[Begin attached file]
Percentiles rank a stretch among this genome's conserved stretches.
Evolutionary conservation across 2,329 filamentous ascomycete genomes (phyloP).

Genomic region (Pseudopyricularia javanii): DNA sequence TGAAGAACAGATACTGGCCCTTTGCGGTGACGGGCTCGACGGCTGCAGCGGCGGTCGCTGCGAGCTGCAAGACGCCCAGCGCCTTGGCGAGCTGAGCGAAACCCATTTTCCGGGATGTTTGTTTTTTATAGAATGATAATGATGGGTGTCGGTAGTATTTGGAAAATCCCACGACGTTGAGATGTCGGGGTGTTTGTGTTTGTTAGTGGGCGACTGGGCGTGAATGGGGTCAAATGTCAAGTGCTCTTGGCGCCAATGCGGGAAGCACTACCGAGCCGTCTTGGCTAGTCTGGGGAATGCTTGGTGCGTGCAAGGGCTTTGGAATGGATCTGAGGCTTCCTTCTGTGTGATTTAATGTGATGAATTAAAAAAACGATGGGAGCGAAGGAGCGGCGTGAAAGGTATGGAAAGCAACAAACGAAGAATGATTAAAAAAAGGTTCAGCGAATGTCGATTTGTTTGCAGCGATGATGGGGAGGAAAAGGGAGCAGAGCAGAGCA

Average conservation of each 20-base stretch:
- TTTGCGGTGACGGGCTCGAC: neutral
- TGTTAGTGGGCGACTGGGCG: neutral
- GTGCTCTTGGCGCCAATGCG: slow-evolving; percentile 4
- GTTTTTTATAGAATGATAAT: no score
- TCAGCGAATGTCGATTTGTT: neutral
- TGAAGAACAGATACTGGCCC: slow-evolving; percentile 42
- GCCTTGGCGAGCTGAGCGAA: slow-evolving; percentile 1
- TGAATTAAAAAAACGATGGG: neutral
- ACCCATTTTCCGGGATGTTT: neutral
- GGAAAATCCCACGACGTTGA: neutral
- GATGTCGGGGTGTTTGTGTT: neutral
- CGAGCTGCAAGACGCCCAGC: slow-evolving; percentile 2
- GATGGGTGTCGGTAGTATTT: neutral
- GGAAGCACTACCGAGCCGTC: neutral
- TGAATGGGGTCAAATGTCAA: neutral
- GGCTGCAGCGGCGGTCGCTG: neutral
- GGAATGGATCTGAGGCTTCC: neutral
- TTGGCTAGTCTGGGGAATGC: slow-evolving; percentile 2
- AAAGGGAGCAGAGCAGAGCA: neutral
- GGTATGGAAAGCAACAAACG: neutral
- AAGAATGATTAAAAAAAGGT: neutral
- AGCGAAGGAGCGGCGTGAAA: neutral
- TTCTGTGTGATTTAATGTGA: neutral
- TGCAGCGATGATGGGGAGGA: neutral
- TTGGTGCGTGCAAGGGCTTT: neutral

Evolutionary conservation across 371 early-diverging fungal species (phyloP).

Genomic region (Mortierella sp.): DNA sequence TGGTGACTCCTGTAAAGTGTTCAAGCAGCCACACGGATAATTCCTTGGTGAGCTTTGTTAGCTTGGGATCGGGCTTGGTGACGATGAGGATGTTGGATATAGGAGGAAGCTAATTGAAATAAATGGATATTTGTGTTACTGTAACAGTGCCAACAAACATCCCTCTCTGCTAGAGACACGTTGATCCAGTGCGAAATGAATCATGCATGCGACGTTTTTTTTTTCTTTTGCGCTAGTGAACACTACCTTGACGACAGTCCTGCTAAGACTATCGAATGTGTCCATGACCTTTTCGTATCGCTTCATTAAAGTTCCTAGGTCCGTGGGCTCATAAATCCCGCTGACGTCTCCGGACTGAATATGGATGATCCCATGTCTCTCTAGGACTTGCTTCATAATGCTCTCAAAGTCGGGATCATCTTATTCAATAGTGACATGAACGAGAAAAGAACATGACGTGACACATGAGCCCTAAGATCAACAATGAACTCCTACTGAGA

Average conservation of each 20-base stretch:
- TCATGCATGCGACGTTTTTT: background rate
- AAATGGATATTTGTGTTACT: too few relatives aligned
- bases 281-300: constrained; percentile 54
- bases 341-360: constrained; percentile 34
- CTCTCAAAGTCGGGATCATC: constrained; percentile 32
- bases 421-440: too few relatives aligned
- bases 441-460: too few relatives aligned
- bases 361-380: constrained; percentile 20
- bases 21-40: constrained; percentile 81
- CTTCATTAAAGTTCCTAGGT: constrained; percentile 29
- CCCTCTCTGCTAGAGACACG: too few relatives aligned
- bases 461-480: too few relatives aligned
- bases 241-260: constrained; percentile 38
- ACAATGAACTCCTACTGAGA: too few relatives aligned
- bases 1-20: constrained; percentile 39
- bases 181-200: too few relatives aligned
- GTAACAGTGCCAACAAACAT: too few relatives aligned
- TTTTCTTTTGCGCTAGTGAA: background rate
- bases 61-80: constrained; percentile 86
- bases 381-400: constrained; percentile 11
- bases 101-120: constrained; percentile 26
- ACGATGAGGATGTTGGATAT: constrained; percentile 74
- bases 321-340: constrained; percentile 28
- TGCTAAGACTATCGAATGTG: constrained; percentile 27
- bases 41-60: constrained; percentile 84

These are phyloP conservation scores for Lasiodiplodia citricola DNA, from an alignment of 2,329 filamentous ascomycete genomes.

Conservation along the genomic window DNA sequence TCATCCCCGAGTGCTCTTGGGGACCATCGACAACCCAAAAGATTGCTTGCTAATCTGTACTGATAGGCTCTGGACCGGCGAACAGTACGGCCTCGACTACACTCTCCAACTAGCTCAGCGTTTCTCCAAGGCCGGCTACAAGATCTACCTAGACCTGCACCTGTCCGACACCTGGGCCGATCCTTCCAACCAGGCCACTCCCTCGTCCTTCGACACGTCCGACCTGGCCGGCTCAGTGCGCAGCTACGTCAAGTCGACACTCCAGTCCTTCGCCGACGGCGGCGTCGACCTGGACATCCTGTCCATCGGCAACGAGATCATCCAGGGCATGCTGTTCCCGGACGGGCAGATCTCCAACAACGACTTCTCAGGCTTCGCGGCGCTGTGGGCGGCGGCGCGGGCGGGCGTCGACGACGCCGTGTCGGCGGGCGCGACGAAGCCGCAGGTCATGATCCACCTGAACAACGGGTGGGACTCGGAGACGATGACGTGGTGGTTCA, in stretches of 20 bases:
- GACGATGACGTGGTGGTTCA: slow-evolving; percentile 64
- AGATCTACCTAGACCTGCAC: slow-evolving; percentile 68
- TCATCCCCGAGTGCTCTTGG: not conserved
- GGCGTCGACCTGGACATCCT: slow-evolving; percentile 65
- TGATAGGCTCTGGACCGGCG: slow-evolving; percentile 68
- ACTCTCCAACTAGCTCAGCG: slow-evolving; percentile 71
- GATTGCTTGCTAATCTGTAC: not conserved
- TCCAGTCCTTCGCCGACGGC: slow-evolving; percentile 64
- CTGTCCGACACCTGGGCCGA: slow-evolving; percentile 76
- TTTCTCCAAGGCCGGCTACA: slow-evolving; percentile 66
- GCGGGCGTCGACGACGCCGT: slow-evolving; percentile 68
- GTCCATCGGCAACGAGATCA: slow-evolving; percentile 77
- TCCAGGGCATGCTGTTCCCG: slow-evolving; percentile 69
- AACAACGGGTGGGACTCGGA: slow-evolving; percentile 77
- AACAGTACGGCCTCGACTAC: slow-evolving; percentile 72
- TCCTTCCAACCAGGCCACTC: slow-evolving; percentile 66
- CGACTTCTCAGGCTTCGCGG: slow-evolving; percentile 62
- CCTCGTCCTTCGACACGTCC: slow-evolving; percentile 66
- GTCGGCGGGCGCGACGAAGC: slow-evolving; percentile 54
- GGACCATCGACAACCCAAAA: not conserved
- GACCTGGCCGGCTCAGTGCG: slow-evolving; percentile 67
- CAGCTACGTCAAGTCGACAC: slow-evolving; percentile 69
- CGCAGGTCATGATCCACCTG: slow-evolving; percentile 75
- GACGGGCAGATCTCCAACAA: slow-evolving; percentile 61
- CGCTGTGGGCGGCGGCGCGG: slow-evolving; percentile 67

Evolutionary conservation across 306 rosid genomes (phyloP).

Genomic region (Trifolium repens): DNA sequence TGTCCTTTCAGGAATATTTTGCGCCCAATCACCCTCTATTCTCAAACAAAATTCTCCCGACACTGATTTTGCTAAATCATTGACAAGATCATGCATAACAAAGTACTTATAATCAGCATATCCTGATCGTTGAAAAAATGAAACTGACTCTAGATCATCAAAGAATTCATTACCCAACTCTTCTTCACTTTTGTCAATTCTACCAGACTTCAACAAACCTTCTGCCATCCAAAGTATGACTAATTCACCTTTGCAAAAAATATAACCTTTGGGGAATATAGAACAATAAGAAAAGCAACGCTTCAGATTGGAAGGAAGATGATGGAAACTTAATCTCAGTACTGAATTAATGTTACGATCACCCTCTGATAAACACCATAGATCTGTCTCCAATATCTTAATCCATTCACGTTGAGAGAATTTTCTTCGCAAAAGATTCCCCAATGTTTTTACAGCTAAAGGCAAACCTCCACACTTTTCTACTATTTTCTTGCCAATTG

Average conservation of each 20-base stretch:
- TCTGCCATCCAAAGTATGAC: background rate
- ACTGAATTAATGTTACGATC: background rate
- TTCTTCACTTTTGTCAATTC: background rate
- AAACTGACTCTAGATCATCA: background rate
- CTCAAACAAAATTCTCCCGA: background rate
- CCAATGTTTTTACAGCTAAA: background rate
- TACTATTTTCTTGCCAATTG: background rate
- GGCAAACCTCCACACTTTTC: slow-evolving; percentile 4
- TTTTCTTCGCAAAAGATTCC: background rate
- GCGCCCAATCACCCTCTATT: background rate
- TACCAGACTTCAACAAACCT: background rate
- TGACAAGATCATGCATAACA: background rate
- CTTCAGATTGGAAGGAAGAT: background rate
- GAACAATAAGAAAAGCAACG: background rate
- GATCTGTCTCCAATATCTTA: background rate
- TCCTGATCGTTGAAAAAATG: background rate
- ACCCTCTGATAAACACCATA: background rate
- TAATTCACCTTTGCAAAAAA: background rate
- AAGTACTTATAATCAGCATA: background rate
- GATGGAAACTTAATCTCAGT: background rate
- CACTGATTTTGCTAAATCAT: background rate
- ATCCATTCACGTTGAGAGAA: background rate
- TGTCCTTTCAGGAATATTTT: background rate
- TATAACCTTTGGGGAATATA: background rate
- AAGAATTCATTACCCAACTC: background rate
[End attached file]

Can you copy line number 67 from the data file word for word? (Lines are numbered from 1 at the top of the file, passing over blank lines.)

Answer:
- TCCAGTCCTTCGCCGACGGC: slow-evolving; percentile 64